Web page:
Parliament voted to remove free school meals for a million children on the 13th March. While the media was alight with the spy scandal, a vote went through that will result in some kids never being able to get a decent meal throughout the year.
Why does this matter? Hungry pupils are disruptive pupils and our already poor education standards in Weymouth & Portland are set to get far worse as a result. This doesn’t just matter to parents who are already on the breadline but everyone who sends their child to a state school across the borough.
Let’s break this argument down into bite sized chunks.
Parliament votes to take away only hot meal from a million kids
By 312 voted to 254, last week Parliament voted that “English families on universal credit will see the income threshold for free school meals slashed to £7,400 a year.” The plans were ready to slip through as a Statutory Instrument unchallenged but Labour stood up to it. The Conservative Party put a Three Line Whip on it and brought in the DUP. Needless to say Mr Richard Drax followed the party line, as did neighbouring Oliver Letwin.
Here at WeyPAW we don’t mind just how you vote – we are just stating that the MPs in question voted for children not to have free school meals. According to the Huffington Post, “Charities and other campaigners claim that the welfare reforms mean that up to a million children will be denied eligibility for free lunches.” It is estimated that 12,500 of those children will be from Dorset – including the Shire and the conurbation.
Education in the borough is already very poor
As a full time writer I am not about to criticise teachers. Only those without any idea about state school teaching criticise teachers for their ‘long holidays’ and ‘short weekdays’. I have a friend whom I wonder whether she will live to retirement age – she has had senior teaching roles which have frankly nearly killed her with stress. 60 hour weeks and maybe a half day off on Sunday are typical.
Fewer than half of children from the borough will get 5 good GCSEs aged 16. GCSE pass rate statistics from the school year 2015-16 in Weymouth and Portland are abysmal. The national average pass rate is 57.8% while the worst local education authority has a 44.8% pass rate. Weymouth & Portland sits at 47.5%.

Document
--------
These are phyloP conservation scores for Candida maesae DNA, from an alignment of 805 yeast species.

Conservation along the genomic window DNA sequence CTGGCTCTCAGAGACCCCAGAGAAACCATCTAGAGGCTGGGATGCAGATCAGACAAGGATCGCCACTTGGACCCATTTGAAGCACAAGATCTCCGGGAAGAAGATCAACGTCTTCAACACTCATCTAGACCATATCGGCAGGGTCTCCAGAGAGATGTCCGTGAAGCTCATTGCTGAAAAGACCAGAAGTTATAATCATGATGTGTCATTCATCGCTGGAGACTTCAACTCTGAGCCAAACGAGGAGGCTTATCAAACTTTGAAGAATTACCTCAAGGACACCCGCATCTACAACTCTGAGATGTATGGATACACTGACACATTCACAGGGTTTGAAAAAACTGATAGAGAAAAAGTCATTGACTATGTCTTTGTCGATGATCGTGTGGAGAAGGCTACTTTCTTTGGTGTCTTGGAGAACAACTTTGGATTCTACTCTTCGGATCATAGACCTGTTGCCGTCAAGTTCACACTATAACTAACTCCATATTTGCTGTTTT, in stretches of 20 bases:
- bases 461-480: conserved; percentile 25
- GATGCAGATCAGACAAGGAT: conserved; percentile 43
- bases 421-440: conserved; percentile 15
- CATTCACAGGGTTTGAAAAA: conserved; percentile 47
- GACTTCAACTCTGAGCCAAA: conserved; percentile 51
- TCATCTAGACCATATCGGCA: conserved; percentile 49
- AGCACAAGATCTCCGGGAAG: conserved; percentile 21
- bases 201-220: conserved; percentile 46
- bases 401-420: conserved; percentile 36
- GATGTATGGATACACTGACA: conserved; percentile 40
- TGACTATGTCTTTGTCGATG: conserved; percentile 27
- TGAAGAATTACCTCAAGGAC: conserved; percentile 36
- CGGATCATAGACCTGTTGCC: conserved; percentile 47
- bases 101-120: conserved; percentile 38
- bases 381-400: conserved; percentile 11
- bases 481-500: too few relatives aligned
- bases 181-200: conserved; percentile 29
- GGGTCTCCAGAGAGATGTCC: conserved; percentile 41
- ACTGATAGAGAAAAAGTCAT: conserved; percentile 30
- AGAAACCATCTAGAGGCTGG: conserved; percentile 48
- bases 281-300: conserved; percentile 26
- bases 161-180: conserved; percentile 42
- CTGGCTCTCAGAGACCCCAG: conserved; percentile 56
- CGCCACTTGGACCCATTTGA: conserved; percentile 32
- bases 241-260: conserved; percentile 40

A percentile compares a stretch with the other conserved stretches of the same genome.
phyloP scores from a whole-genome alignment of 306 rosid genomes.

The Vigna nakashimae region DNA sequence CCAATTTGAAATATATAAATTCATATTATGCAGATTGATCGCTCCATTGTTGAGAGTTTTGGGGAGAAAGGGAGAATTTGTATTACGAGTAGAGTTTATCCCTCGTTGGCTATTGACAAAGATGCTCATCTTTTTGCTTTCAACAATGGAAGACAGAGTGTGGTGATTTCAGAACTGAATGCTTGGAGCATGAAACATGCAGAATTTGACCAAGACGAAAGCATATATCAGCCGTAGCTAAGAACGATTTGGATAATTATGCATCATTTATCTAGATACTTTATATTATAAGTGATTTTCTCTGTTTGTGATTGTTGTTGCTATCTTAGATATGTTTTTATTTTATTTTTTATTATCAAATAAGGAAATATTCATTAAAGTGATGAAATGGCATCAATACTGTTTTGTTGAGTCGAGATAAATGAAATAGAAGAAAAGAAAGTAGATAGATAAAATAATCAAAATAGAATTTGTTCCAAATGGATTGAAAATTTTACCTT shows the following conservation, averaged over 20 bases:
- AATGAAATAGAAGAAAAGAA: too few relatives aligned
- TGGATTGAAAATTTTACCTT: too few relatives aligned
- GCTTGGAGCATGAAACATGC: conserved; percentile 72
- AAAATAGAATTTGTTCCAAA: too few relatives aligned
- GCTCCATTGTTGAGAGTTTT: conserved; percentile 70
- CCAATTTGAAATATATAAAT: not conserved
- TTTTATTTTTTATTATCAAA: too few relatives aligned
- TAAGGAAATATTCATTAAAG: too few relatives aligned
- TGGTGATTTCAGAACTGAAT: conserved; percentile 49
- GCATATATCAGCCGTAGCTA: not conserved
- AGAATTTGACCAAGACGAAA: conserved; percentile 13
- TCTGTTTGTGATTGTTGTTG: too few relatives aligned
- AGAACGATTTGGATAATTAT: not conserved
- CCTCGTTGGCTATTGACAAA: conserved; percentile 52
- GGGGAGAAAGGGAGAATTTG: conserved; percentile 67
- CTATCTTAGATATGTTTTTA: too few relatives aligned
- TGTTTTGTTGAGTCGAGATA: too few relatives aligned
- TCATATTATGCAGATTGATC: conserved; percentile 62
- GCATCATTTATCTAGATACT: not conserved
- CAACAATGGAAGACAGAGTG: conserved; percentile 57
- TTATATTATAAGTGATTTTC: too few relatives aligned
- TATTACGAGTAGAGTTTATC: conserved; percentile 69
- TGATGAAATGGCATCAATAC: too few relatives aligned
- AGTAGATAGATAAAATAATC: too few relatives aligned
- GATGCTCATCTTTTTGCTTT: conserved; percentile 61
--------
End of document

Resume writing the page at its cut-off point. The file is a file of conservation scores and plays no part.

Could hunger play a role?
In January 2016 the Guardian newspaper reported the results of a national survey of teachers across the UK. Half of them said that pupils came to school hungry 3-4 times a week. The article stated, “Hungry pupils were more likely to be lethargic and unable to concentrate, the teachers reported, and half the teachers said they were also more likely to be disruptive. A majority agreed that hungry pupils caused problems for other children in their classroom and needed more attention.”
One bad apple
You may be one of the majority of parents who bring up their children well. You may be on a middle income, and own your own tidy home. You are not exempted from this problem. It only takes one or two children in a class of 30 to screw up everyone’s education.
Here’s another report: TES teachers’ magazine stated that in 2014, “Pupils are missing out on 38 days of teaching each year due to low-level disruptive behaviour in the classroom, according to a new Ofsted report.”
The TES report continued, “The watchdog claims that students typically lose an hour of learning each day, due to teachers dealing with misbehaviour such as swinging on chairs, passing notes round and using mobile phones.” Many of these kids will be unable to concentrate for a variety of reasons including hunger.